A House committee voted unanimously for a measure like one that passed the chamber by a comfortable margin two years ago but idled in the Senate.
The legislation would end the twice-annual time shift - moving ahead an hour in mid-March and falling back an hour to standard time in early November - but only if Congress passes a federal law allowing states to observe daylight saving year-round. Such legislation has been filed on Capitol Hill. Currently, states may opt out of observing daylight saving time. Hawaii and most of Arizona don't currently participate.
Fifteen states, including South Carolina, Georgia and Tennessee, have passed laws or a resolution in the past four years seeking to move to year-round daylight saving time, according to data from the National Conference of State Legislatures. Dozens of bills on daylight saving time have been filed this year in at least 28 states, NCSL says.
Moving the time up an hour for good would mean more time for outdoor evening activities for adults and their children, said Rep. Jon Hardister, a Guilford County Republican and bill sponsor. The U.S. Department of Transportation said daylight saving time also saves energy and prevents traffic injuries.
"I think the real issue here is quality of life," Hardister said. Without daylight saving time, he added, too often "the sun is down by the time you get off work. It's kind of hard to get out there and walk the dog and for the kids to go to the playground."
Will the U.S. ever get rid of daylight saving time?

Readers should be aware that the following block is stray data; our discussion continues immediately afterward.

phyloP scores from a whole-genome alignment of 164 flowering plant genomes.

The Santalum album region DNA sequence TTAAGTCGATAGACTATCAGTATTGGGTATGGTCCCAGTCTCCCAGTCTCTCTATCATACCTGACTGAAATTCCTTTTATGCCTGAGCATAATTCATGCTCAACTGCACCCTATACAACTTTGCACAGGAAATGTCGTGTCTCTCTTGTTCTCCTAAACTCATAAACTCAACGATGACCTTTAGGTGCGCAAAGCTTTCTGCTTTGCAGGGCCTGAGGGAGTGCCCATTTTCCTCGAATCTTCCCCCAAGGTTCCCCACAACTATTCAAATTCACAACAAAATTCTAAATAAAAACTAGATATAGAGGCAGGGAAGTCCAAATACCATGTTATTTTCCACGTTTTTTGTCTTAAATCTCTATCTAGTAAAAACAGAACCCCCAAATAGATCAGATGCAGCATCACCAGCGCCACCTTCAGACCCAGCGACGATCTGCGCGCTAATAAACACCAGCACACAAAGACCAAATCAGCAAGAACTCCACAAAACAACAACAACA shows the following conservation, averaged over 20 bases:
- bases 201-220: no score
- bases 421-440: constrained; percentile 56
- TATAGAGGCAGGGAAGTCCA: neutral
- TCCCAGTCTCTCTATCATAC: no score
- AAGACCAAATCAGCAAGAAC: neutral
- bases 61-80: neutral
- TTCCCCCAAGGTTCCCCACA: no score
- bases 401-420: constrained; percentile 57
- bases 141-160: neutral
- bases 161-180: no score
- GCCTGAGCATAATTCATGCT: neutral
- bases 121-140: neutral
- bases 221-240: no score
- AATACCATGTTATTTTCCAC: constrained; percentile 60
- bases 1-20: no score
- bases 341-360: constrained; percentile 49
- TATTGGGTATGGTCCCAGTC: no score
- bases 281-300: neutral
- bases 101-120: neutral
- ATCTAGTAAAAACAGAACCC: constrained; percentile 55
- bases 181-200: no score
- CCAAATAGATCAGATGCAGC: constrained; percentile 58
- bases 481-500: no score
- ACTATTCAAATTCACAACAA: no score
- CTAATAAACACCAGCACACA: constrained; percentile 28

But a permanent shift would mean more children are getting ready for school and adults going to work in the dark. That was mentioned by Save Standard Time, a California-based nonprofit opposing the bill. The group wrote committee members that it would be better that North Carolina support making standard time permanent, saying it would preserve morning sunlight and improve sleep habits.
The bill must clear two more House committees to get a floor vote. Rep. Jason Saine, a Lincoln County Republican and a sponsor of the current House bill and the 2019 measure, said the introduction of an identical bill in the Senate this year bodes well that the legislation will get heard in that chamber as well.
Saine said people tend to grumble about making the switch from daylight saving to standard time and back again, in part because it upsets their body clocks.
"I'm very, very foggy for about two weeks after the change," he said.
Daylight saving time this year began at 2 a.m. local time on Sunday, March 14. It is scheduled to end on Sunday, Nov. 7.